Market darling turned embattled franchisor Domino’s Pizza has become the latest stalwart in the scandal-plagued sector to be hit with a class action lawsuit. The restaurant is currently under fire for allegedly having its franchisee employees work without entitlements including 25 per cent loading for casual work, penalty rates or uniform cleaning allowances. This is because delivery drivers and in-store workers at Domino’s restaurants are not being properly paid under the Fast Food Industry Award and as such, they are being paid less than what they should be paid. According to Retail and Fast Food Workers Union (RAFFWU) secretary Josh Cullinan, who was involved in the investigation into a Fair Work Commission case which terminated more than 20 outdated Domino’s enterprise agreements in late 2017, believes more than 10,000 workers are being underpaid.
Federal Court proceedings against the fast-food giant, alleging franchisees underpaid thousands of workers at its direction, has initiated. The class action seeks the difference between the wage paid under the “inapplicable employment agreements” and relevant Award wages. A Statement of Claim filed with the Court on 24 June 2019 claims Domino’s misled or deceived franchisees, by telling them to pay workers under outdated enterprise agreements for almost five years. It is also alleged that “Domino’s misled franchisees who, in reliance upon Domino’s representations and conduct, paid their employees in accordance with a number of industrial agreements rather than under the Fast Food Industry Award 2010″.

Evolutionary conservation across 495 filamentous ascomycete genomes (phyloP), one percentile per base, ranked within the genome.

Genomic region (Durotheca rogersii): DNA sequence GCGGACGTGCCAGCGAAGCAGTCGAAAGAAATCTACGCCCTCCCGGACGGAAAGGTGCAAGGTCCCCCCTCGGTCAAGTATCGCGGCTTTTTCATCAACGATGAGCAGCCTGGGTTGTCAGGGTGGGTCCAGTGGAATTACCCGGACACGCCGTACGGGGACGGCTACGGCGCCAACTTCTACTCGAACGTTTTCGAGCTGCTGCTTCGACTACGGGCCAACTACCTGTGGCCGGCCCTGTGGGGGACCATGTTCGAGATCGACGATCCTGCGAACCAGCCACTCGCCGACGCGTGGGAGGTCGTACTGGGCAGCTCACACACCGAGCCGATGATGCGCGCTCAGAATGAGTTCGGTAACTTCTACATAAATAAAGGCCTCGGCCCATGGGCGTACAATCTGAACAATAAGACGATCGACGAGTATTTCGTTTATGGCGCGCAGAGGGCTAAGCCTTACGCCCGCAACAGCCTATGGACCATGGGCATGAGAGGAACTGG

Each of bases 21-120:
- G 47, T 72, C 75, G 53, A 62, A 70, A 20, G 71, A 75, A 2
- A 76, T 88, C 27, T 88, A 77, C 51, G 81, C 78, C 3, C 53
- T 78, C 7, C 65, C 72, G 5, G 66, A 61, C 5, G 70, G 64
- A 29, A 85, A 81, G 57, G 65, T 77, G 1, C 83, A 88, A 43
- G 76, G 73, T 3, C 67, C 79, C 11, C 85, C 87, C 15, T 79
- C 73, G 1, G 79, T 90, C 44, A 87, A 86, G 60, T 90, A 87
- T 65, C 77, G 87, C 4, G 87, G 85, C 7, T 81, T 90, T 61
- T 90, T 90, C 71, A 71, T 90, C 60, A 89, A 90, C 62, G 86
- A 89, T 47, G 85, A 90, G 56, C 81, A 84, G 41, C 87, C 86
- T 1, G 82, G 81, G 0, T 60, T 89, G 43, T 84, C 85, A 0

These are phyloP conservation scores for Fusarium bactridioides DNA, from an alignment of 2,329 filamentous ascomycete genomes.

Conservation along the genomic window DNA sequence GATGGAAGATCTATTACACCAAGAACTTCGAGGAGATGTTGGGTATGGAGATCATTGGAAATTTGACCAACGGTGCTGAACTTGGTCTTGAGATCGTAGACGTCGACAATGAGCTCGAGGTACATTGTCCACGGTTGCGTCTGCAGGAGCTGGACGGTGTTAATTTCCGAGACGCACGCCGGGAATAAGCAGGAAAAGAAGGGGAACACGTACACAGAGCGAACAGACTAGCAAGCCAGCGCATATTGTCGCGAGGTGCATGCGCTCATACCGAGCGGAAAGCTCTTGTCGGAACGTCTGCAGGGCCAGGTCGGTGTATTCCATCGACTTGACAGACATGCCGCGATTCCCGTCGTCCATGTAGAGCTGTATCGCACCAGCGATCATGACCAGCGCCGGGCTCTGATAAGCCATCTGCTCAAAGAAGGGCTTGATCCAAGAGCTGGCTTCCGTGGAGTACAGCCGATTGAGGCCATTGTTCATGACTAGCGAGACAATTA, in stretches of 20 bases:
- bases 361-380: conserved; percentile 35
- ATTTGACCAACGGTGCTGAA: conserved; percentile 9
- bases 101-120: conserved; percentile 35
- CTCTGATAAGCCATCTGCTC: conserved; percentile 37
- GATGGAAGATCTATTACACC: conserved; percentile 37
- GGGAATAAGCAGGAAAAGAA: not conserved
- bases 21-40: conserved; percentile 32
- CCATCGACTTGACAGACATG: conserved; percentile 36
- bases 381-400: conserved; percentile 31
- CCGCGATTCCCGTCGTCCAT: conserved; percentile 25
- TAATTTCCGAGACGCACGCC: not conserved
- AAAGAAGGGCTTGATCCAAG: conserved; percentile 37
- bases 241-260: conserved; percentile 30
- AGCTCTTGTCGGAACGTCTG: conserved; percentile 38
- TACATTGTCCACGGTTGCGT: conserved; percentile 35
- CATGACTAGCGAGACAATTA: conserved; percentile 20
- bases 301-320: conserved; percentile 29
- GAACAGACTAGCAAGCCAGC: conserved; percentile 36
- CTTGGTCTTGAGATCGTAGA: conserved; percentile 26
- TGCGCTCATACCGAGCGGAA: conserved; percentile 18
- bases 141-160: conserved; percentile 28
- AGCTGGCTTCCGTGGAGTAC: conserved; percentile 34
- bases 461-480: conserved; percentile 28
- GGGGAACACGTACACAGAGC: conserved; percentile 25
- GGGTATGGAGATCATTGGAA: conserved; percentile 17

The lead applicant claims compensation against Domino’s for alleged underpayment by the lead applicant’s franchisee employer. Also, the lead applicant has not made any claim against his franchisee employer and no franchisee employer is a party to the action. The documents do not quantify any loss by the lead applicant or the alleged group and thus Domino’s rejects the allegation made in the documents and intends to defend the action.
As of 24 June 2019, the nation’s largest pizza company confirmed it still had not been served with the class action court documents, but it did have an unsealed copy of documents reportedly filed in the Melbourne Registry of the Federal Court Australia on the 24 of June 2019. Domino’s claims it is of the view that “those industrial agreements applied to its franchisees at all relevant times” and that “it did not mislead its franchisee employers as to their employee payment obligations”. Conclusively, the company denies it misled franchisees over employee payments terms and has reiterated plans to defend the class action.
If you think your employer is underpaying their staff, or you have otherwise been unfairly treated in the workplace, please do not hesitate to contact Freedman & Gopalan Solicitors on (02) 8999 9837 or by email to firstname.lastname@example.org to discuss your legal avenues!